The mass media proclaimed the above as the new millennium began. Acad-
emics and professionals have been holding conferences about it for a while
now. Designers themselves have insisted on it all along. But what, exactly,
does that statement mean? A proliferation of hip hotels and award-winning
potato peelers do not an era make.
For this analysis it is useful to distinguish between roadway rehabilitation and expansion
projects (Troth 2009). There is little controversy concerning the value of basic roadway
rehabilitation, sometimes called fix it first (NGA 2004) or asset management (“Asset
Management,” VTPI 2008). However, there is growing debate over the value of urban
highway expansion (new road links, additional traffic lanes, expanded intersections, etc.)
because they tend to induce additional vehicle travel and stimulate more dispersed,
automobile-oriented land use development (sprawl).
In some specialized businesses, there may also be licenses required, either due to special laws that govern entry into certain trades, occupations or professions, which may require special education, or by local governments. Professions that require special licenses range from law and medicine to flying airplanes to selling liquor to radio broadcasting to selling investment securities to selling used cars to roofing. Local jurisdictions may also require special licenses and taxes just to operate a business without regard to the type of business involved.
In popular usage the term ‘profession’ has a wide variety of connotations,
spanning from a highly skilled and specialized job to any fulltime work from
which income is derived (Freidson 1986). The boundaries of interpretation are
narrower in sociology, but sociologists have also still to reach agreement about
the meaning of the term ‘profession’ and the related question of which
occupations are to count as professions.
The purpose of this book is to share with science and health professions educators
the exciting discoveries that are being made by the application of team-based learning
(TBL) to the special challenges of modern medical education.
Professors in these disciplines everywhere face three daunting challenges. First, an
enormous amount of information must be learned, and it keeps growing. Second,
students must learn how to use and apply that information in contexts that vary
enormously between clinical cases and populations of cases.
Welcome to the second edition of Co-Active Coaching. It is an extraordinary
experience to look back and see how much the world of coaching
has changed in just a few short years. Back in 1998 when the first edition
was published, if you told people you were a coach, their automatic
response would likely have been, “Oh? What sport?” Today, the
profession of coaching as we know it is widespread, familiar to most,
and growing continuously. In our view, it is the demand and desire for
coaching that is pulling the profession ever more deeply into the world.
Organizational coaching is a premier personal and professional development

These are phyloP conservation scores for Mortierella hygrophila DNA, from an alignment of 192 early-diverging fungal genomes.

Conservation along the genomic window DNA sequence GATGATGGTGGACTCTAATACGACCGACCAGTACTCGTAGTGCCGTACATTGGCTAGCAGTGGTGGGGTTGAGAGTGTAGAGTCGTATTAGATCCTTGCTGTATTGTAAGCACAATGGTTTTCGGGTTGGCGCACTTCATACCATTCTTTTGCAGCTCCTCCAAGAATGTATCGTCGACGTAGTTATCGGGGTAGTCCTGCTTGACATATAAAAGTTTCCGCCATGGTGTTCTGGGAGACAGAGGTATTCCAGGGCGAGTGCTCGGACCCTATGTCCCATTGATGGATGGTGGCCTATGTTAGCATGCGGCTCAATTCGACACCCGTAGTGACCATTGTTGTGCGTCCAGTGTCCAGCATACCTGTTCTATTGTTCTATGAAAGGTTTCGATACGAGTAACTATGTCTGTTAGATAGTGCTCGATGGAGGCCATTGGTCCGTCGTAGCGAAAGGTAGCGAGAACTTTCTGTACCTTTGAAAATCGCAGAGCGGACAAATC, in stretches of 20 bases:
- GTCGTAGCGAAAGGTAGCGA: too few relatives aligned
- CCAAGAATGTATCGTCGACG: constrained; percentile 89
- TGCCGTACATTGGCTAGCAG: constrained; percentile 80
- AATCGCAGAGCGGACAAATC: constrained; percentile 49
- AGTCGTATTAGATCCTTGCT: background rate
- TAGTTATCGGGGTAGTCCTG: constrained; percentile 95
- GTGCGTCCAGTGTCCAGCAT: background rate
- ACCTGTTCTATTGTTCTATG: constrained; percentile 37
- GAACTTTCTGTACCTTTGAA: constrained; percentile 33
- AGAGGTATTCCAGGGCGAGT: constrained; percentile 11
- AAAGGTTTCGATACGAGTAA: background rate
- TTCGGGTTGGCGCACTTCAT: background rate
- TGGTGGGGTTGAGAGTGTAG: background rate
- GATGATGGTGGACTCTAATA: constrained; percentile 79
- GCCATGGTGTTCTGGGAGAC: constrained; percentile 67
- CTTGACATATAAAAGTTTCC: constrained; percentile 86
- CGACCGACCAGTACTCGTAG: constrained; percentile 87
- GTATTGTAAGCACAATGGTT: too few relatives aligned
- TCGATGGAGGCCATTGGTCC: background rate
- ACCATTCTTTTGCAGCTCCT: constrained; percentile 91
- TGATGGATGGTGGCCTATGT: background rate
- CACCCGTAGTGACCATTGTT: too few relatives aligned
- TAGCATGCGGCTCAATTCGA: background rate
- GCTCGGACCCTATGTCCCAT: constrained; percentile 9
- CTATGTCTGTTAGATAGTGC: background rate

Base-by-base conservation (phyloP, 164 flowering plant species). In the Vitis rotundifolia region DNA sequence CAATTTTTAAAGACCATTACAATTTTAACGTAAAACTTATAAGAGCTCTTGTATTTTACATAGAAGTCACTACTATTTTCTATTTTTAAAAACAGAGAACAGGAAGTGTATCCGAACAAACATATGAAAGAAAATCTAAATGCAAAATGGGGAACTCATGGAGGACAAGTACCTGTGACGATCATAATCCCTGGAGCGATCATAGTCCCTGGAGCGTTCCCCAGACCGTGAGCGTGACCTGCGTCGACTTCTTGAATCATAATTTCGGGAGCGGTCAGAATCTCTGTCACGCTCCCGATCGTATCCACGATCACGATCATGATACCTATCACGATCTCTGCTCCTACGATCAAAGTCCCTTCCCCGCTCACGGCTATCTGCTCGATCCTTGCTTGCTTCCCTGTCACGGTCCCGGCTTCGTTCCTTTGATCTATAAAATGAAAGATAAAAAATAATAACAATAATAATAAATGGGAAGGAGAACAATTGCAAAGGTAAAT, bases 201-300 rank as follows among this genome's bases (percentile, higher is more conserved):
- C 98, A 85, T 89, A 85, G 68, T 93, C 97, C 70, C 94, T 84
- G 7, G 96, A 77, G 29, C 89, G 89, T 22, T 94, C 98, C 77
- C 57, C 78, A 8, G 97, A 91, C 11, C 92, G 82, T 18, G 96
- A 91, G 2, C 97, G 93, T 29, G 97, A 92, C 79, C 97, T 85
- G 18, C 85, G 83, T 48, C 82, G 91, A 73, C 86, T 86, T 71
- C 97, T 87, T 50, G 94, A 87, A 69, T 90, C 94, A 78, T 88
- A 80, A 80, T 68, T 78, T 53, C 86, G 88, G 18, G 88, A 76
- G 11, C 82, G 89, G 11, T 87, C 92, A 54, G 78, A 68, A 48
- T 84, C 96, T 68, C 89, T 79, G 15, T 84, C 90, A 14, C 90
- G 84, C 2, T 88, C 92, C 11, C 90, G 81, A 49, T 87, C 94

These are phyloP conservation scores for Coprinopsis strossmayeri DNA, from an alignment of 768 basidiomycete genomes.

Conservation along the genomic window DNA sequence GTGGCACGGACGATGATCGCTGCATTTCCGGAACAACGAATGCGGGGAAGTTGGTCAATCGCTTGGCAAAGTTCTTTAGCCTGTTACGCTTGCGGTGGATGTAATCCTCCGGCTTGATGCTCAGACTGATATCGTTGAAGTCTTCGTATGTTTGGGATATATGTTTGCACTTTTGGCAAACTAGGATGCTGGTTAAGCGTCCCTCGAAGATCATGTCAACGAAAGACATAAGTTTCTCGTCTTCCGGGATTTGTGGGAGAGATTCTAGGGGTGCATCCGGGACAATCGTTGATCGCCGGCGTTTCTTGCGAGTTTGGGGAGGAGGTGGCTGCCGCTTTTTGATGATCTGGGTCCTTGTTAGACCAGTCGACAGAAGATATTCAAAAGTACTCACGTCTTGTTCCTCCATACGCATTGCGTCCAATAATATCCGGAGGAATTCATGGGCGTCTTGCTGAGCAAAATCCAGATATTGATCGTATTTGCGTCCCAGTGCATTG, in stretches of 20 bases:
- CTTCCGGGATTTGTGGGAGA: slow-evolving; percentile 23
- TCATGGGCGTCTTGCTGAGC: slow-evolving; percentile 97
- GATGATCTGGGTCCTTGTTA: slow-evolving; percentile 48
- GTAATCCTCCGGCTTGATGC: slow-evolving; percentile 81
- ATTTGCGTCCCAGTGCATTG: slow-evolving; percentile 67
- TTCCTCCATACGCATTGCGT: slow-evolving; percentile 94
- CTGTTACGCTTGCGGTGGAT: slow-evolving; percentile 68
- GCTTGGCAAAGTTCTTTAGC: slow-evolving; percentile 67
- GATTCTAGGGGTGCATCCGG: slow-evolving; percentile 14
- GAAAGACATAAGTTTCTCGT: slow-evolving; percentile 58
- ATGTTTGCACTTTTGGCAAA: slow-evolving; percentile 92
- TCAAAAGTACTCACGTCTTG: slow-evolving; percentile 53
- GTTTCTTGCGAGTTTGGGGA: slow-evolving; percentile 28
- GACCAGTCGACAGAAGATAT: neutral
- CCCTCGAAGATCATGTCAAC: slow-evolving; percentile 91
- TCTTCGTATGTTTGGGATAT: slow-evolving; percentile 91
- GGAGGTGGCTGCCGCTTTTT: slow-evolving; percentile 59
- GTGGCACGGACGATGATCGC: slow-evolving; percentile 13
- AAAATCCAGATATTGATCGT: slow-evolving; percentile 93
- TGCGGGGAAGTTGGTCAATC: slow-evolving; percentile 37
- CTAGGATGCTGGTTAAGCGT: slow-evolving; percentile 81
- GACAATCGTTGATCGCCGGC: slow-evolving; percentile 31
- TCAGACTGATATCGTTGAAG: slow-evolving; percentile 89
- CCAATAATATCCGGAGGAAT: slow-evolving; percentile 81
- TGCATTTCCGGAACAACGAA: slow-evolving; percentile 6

method in which the coach guides another individual toward the achievement
of specifi c goals. In fact, coaching has become the fastest-growing
human resource profession over the past two decades. A variety of people
function as coaches—for example, managers, mentors, and “professional”
coaches, such as certifi ed coaches, human resource personnel, trainers, psychologists,
and organizational consultants.
It seems that we hear news reports of disasters in IVF clinics almost
weekly. Public concern over these reports has resulted in governments
introducing regulation of IVF labs around the world, and within our
profession there is a growing recognition of the need for accreditation
of IVF labs to ensure that the potential for such errors occurring is
The history of sleep medicine and sleep research can be
summarized as a history of remarkable progress and, at
the same time, a history of remarkable ignorance. Since
the publication of the second edition in 1999 enormous
progress has been made in all aspects of sleep science
and sleep medicine. I am pleased to see these rapid
advances in sleep medicine and growing awareness about
the importance of sleep and its dysfunction amongst the
public and the profession.
While there is life--and fruit--there is hope. When this truth is realised by the laity nine hundred and
ninety-nine out of every thousand professors of the healing art will be obliged to abandon their profession and
take to fruit-growing for a living.
Many people have heard vaguely of the "grape cure" for diseases arising from over-feeding, and the lemon
cure for rheumatism, but for the most part these "cures" remain mere names. Nevertheless it is almost
The sentiment unquestionably was his own which Sir Walter Scott made delightful Di Vernon express when,
with indignant surprise, she asked Frank Osbaldistone of what his father could have been thinking, that he had
been permitted to grow up without any knowledge of Heraldry. Sir Walter was right in his estimate of the high
value of Heraldry as an element of education: and, in professing herself a votaress of the Herald's "gentle
science," it was quite right in Di Vernon to suggest to other ladies that it would be well for them if Heraldry
should find favour in their eyes also.